Students criticise teaching quality scheme

Germany’s student union has criticised efforts to improve higher education funding, saying they contribute too little towards improving teaching and focus too much on a research elite.

Support for teaching via an initiative led by the Stifterverband, a private association supported by the German business community, is claimed to involve too little money. Recent attempts to amend the constitutional framework of higher education to allow for more cooperation are said to focus, in effect, too much on a research elite.

In January, the Stifterverband, announced its 'Excellence Initiative for Teaching', with which it sought to provide €5 million (US$6.6 million) to improve teaching in higher education. The Stifterverband assumed that the Kultusministerkonferenz (KMK), the conference of ministers at state level dealing with education affairs, would contribute a further €5 million.

A programme to promote excellence in higher education research has already been operating since 2006. Now commonly referred to as the 'Excellence Initiative', this federal government-funded scheme concentrates its resources on institutions that have won a competition to identify the most promising research concepts.

In the Stifterverband initiative, universities are to explain how they wish to attain top-level teaching standards, and there will be special support for academics presenting new teaching concepts.

“Teaching must no longer stand in the shadow of research,” says Stifterverband president Arend Oetker.

The KMK was initially somewhat reluctant to take to the new scheme, and its president, Annegret Kramp-Karrenbauer, referred to a competition to boost teaching standards as a “difficult issue”, arguing that there were hardly any criteria for good teaching.

More importantly, Kramp-Karrenbauer pointed to the miserable student-teacher ratios of up to 100:1 in Germany, and maintained that any competition of this kind would require sufficient funding. But for the less wealthy states, including the Saar where she is government leader, it is difficult to provide such funding.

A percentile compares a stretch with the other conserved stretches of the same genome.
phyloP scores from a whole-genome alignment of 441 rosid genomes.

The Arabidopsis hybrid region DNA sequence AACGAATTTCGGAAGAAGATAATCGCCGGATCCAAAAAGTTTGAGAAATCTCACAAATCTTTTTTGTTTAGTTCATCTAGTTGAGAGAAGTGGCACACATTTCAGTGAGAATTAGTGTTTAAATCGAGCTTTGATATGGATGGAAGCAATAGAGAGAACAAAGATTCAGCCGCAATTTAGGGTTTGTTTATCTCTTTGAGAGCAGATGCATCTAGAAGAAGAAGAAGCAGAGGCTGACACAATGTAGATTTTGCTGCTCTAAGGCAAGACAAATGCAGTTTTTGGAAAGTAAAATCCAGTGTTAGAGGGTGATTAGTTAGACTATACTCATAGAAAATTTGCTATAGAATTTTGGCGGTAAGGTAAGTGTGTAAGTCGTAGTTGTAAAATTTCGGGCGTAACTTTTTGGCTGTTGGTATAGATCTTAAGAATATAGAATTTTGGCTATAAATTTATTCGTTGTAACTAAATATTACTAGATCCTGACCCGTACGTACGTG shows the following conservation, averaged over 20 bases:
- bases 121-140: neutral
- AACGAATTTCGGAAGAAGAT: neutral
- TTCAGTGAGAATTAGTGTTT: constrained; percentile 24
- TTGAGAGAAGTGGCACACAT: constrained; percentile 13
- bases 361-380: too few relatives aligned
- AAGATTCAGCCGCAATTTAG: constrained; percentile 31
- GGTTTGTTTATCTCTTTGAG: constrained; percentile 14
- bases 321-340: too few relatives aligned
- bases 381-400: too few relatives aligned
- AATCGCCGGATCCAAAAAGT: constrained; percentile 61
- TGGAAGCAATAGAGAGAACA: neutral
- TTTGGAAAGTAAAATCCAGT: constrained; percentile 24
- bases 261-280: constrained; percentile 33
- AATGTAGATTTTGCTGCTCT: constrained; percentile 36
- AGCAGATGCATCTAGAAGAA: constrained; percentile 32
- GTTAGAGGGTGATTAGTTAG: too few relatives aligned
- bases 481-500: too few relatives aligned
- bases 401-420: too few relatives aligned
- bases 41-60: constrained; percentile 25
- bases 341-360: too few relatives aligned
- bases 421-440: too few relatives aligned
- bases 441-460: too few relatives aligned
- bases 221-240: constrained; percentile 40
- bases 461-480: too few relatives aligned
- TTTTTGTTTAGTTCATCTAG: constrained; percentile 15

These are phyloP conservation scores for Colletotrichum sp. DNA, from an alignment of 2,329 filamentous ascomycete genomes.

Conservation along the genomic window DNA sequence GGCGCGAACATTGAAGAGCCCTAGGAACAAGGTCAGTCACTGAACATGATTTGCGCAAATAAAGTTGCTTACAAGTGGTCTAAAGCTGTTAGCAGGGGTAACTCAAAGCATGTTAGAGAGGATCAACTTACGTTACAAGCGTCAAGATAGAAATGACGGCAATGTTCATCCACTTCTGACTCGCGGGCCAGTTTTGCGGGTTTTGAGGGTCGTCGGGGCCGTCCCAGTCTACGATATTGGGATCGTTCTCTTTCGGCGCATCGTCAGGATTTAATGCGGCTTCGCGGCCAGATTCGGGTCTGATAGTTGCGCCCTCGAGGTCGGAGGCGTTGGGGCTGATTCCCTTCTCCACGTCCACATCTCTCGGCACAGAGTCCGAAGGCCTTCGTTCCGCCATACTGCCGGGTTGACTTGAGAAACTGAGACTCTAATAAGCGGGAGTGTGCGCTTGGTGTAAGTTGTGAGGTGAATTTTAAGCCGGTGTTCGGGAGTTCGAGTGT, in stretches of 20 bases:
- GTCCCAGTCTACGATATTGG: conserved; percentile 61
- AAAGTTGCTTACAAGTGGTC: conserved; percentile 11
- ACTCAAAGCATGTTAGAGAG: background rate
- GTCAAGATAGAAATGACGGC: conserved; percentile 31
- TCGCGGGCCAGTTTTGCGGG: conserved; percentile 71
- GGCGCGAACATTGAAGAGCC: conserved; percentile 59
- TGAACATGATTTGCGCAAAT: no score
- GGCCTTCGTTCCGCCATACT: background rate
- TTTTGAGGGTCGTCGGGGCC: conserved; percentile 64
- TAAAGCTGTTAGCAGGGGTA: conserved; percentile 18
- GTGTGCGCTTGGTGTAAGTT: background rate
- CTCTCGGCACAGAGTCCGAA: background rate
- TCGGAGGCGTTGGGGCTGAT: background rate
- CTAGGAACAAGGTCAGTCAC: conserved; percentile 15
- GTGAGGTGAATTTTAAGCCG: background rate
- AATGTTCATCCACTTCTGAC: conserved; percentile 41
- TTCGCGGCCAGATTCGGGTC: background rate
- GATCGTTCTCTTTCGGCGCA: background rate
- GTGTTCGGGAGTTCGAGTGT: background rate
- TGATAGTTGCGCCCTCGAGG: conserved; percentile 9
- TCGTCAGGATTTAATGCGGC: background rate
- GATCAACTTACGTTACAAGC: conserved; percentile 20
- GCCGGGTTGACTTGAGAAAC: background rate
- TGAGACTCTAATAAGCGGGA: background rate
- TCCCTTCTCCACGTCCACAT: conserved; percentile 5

Nevertheless, the state governments have since joined forces with the Stifterverband. The selection of the winners, resulting in the subsequent allocation of extra funding, is to take place in December.

However students are still not impressed. Anja Gadow, a board member of the student union, Freier Zusammenschluss von StudentInnenschaften (FZS), said: “Given the mere €10 million, a tiny amount compared to the money involved in the Excellence Initiative launched by the federal government, we aren’t really expecting anything, least of all the creation of an urgently needed culture of learning at higher education institutions.”

The FZS is highly critical of the competitive element in the Stifterverband programme. Florian Keller, another board member, said: “The state governments would do well to provide more money for publicly funded institutions.”

Allowing only university management to hand in proposals meant that non-professorial academic staff and students are bypassed. “This slows down progress in science and cements existing power structures,” Keller said.

The FZS is equally wary of the amendment to the constitution that the federal government is seeking to enable more cooperation in higher education affairs at state and federal levels. As yet, government efforts to enhance cooperation focus on individual research projects.

Salome Adam, another board member, said: “Given the massive problems that still prevail in basic funding of institutions, we can’t afford to promote so-called top-flight projects in higher education.”